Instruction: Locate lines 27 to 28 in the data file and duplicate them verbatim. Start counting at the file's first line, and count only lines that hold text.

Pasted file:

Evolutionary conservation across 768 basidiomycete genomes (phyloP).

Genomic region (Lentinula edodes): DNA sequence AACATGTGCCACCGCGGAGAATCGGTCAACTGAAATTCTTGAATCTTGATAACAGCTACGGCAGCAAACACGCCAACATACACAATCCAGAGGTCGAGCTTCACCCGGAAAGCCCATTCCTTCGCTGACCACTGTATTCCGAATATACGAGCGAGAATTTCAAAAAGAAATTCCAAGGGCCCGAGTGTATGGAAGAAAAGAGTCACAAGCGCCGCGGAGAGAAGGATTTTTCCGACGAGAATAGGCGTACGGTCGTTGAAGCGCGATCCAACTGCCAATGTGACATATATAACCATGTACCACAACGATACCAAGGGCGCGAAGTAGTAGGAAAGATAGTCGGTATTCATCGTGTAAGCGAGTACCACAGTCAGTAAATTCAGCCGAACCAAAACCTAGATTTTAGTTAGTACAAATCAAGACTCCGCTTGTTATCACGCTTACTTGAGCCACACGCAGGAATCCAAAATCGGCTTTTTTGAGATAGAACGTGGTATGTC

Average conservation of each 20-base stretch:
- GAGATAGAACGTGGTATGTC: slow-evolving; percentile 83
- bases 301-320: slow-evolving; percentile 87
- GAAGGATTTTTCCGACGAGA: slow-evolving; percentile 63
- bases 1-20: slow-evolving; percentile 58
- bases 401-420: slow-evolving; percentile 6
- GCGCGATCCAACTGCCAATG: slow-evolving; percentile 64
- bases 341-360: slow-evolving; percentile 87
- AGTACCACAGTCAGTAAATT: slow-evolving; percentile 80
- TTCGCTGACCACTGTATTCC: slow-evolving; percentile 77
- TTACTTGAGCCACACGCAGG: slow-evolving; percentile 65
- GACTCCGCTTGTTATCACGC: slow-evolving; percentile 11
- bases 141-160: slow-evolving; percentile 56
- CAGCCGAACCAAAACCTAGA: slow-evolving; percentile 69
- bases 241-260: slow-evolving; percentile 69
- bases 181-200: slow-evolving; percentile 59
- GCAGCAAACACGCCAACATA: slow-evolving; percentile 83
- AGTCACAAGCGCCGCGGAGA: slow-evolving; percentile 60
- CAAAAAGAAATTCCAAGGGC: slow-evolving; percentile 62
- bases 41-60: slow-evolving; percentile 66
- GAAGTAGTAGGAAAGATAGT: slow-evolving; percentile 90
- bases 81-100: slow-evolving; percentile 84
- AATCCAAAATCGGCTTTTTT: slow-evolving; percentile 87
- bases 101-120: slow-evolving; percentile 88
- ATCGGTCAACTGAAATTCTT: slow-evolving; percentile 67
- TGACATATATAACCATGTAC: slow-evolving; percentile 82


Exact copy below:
- ATCGGTCAACTGAAATTCTT: slow-evolving; percentile 67
- TGACATATATAACCATGTAC: slow-evolving; percentile 82